I'd also recommend folks have one just for the remote access ability as well. I'm glad I finally have mine in place, as I can now power the rack up when I leave for work and work with *all* of my devices, instead of just the ones I can plug into serial ports on local computers. Previously when I wanted to work with everything, I had to put login credentials in place, and ensure IP connectivity between all devices before I left... make the wrong mistake, and it's bye bye to the lab until I can get home and fix it. (Which, now that I think about it, is probably a valuable lesson for working on production routers, but I'm still glad the hassle is gone. The real lesson I learned from that is to have proper OOB management in place ;))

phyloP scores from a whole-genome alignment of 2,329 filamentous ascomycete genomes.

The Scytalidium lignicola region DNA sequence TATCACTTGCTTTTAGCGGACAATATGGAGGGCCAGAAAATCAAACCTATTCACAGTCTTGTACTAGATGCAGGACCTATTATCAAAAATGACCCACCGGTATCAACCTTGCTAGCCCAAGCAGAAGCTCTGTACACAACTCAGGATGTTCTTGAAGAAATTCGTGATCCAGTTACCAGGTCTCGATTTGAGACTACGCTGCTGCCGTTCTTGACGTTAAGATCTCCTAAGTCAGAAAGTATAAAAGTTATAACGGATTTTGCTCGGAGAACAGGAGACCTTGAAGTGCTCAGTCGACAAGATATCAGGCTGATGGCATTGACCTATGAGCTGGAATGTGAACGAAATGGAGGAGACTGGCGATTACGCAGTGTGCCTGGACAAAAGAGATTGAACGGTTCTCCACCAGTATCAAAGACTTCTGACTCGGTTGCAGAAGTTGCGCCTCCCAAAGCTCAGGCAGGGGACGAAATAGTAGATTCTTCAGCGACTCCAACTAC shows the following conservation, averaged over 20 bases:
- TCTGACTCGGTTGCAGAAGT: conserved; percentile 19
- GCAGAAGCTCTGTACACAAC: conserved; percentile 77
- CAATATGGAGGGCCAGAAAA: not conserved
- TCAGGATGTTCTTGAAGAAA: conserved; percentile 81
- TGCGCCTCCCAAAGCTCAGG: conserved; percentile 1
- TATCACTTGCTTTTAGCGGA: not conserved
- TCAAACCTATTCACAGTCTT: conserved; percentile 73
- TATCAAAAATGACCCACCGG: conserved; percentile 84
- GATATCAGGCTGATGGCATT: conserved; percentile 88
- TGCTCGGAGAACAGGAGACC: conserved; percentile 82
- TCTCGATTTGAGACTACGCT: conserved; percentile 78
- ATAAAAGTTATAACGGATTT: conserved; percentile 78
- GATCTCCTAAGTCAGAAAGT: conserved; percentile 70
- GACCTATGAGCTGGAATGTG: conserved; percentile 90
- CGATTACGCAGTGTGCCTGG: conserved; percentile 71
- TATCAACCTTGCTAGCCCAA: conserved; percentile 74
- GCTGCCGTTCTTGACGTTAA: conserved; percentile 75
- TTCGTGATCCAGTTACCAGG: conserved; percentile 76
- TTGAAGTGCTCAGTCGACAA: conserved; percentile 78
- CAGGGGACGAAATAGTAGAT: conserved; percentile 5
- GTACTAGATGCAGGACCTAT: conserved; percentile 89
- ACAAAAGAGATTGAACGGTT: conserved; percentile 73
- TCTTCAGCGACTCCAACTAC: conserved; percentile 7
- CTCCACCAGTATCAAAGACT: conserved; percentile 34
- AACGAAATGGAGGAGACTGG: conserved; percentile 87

Agree, the number of times I have locked myself out of devices is incredible, whether messing up routing protocols, getting aaa or spaanning tree wrong etc. My lab is two rooms away from my computer so getting an access server was a must.

    There are other solutions though, a Cisco access server on ebay with octol cables comes to around £160 (I guess that is around 250 US$). I picked up a Lantronix ETS8P in the end for about £25 and made RJ45 rollover cables myself. It serves the same purpose - with 8 serial lines.

    Another trick I have used to get me out of a hole when I couldn't find a console cable is to connect the AUX port on one device to a console port on a second device. After a bit of config reverse telneting into the first device allows connecting to the second device. Magic.
    Blog : http://www.caerffili.co.uk/

    Previous : Passed Configuring Microsoft Office SharePoint Server 2007 (70-630)
    Currently : EIGRP & OSPF
    Next : CCNP Route
  • Forsaken_GAForsaken_GA Posts: 4,024Member
    mikej412 wrote: »